- 10 Questions Every PA School Personal Statement Must Answer
- 5 PA School Essays That Got These Pre-PAs Accepted Into PA School
- 7 Questions to Ask Yourself While Writing Your PA School Personal Statement
- 101 PA School Applicants Answer: What’s Your Greatest Strength?
- 12 Secrets to Writing an Irresistible PA School Personal Statement
- 7 Rules You Must Follow While Writing Your PA School Essay
- You Have 625 Words and 2.5 Minutes to Get Into PA School: Use Them Wisely
- What’s Your #1 Personal Statement Struggle?
- 31 (NEW) CASPA PA School Personal Statement Examples
- How to Prepare for Your PA School Interview Day Essay
- Should You Write Physician Associate or Physician Assistant on Your PA School Essay?
- Meet the World’s Sexiest PA School Applicants
- PA School Reapplicants: How to Rewrite Your PA School Essay for Guaranteed Success
- How to Write a Personal Statement Intro that Readers Want to Read
- PA School Reapplicant Personal Statement Checklist
- How to Deal with Bad News in Your Personal Statement
- Inside Out: How to use Pixar’s Rules of Storytelling to Improve your PA Personal Statement
- Ratatouille: A Pixar Recipe for PA School Personal Statement Success
- Personal Statement Panel Review (Replay)
- Mind Mapping: A Tool for Personal Statements, Supplemental Essays, and Interviews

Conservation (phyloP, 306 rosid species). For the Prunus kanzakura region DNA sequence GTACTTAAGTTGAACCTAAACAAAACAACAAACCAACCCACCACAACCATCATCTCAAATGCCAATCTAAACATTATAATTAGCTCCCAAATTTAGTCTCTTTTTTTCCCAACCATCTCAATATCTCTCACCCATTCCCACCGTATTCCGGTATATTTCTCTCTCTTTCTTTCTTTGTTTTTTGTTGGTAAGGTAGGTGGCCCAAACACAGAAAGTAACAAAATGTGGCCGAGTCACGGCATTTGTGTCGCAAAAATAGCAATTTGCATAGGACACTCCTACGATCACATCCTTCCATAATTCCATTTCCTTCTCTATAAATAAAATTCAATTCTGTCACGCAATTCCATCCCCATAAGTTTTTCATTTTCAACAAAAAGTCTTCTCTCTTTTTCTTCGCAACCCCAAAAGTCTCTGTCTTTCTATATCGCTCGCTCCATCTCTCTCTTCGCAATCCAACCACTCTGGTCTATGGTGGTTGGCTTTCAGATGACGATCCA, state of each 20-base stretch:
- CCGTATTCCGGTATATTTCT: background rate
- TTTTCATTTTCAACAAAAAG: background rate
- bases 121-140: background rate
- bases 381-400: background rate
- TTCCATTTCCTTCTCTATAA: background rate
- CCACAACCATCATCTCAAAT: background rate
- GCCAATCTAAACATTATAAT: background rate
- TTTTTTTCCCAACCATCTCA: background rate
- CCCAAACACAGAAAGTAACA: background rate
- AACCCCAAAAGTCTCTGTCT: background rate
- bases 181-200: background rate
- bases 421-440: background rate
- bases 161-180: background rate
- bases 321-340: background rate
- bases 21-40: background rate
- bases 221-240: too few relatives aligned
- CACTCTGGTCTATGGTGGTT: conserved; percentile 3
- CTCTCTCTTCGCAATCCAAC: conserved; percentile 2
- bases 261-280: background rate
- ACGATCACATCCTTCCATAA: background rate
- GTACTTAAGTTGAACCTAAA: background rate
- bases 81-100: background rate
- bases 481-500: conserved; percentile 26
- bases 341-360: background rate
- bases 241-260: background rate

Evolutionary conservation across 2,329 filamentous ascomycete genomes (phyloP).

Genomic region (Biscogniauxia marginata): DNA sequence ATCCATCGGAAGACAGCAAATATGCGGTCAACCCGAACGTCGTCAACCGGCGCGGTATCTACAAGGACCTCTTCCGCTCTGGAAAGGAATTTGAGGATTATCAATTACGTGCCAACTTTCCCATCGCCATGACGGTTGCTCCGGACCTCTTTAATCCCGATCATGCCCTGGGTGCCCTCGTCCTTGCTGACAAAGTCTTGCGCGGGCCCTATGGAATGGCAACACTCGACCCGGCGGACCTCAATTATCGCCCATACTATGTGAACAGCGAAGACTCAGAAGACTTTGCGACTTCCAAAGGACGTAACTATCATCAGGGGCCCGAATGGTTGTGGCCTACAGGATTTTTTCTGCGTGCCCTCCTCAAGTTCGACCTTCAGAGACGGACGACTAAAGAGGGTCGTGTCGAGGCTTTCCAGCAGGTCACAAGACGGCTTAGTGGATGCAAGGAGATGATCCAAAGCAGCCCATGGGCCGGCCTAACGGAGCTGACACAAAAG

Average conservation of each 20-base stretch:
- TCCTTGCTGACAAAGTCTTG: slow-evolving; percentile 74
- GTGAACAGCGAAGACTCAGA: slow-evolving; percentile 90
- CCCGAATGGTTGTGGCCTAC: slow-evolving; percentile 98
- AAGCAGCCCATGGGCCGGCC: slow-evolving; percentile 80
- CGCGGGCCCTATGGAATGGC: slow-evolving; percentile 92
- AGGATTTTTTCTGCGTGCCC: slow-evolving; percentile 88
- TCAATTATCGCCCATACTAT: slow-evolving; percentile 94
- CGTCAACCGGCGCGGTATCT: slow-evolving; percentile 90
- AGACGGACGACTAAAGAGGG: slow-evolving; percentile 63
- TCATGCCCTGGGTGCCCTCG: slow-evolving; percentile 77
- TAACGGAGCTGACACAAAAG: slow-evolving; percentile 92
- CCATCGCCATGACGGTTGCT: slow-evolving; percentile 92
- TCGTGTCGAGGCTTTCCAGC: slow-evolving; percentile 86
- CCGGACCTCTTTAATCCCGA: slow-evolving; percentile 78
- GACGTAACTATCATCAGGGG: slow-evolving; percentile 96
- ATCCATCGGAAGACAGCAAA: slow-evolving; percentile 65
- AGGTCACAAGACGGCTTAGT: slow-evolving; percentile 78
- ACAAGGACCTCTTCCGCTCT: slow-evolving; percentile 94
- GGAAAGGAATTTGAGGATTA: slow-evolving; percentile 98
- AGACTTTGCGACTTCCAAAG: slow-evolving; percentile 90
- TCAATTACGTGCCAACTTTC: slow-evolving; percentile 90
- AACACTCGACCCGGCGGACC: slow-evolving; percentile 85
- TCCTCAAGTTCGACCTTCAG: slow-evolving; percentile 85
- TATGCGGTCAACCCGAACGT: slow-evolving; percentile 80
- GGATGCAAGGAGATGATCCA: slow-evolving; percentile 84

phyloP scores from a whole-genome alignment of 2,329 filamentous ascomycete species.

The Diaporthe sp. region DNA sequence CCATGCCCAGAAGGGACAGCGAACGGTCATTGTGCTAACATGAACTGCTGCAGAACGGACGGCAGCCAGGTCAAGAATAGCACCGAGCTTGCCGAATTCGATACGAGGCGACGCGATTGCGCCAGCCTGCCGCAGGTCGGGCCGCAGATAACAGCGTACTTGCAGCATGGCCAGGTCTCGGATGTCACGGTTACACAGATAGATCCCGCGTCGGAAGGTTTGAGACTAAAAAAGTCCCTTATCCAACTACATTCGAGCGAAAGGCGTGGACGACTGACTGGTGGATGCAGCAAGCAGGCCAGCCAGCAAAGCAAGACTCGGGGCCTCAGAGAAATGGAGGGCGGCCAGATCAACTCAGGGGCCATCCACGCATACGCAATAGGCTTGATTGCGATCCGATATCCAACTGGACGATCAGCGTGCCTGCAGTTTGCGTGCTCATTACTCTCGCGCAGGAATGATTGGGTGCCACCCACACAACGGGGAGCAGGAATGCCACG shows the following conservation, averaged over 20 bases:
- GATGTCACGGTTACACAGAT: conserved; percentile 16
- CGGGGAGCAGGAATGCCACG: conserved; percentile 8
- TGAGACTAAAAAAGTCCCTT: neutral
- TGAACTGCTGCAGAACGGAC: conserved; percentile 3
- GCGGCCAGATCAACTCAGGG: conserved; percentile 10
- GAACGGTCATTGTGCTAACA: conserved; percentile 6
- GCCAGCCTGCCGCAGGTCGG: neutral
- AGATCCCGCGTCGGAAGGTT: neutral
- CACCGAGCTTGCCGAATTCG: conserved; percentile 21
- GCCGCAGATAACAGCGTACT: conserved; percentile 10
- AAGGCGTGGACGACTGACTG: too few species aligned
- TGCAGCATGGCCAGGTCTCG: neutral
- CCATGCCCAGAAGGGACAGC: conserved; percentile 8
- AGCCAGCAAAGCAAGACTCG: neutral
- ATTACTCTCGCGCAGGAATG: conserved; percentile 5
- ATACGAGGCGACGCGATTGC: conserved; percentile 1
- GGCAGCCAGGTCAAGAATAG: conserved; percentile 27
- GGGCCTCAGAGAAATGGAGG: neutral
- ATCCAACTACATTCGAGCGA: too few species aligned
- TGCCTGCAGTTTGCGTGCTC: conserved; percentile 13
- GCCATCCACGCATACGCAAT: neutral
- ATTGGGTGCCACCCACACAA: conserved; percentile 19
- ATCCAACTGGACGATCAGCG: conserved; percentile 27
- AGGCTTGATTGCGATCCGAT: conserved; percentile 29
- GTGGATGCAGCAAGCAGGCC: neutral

- Start at the End: Advice for your PA School Personal Statement
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Would starting a personal narrative using a story about a death and how you felt helpless be ok? Then go onto talk about how I want to be able to do more to help patients. Thanks!
Stephen Pasquini PA-C says
Of course Collin, there is no “wrong” way to start your essay. But the “right” way will always be the opening that resonates with you, tells your story, and provides the PA school ADCOMs with a glimpse into the person behind the numbers.
Here it recommends that when ‘painting a story’, a prospective student should include the patients name. Does this violate HIPAA? I don’t believe that admission officers would be impressed by violating the privacy of a patient that they have worked with.
Stephen Pasquini PA-C says
If you are discussing a situation that would violate HIPAA then certainly you would not use the patient’s real name. But, it will be to your advantage to use “a” name. This injects humanity into your writing and gives it a sense of validity. The admissions committee doesn’t care if that name is Maria or Jane or Samantha. The goal is to discuss a situation that is close to you, that affected your decision to become a PA. It comes across better this way most of the time, it is easier to read and makes your case stronger.
If you sit down for an interview and the admissions directors said, “Kelsea, we loved your personal statement, but we noticed you used the patients name in your essay do you realize this is a violation of HIPPA”. You would say “Of course that is why I didn’t use my patient’s real name, I wanted you to understand just how important this patient was in my decision to be a PA but I would never compromise my patients privacy!”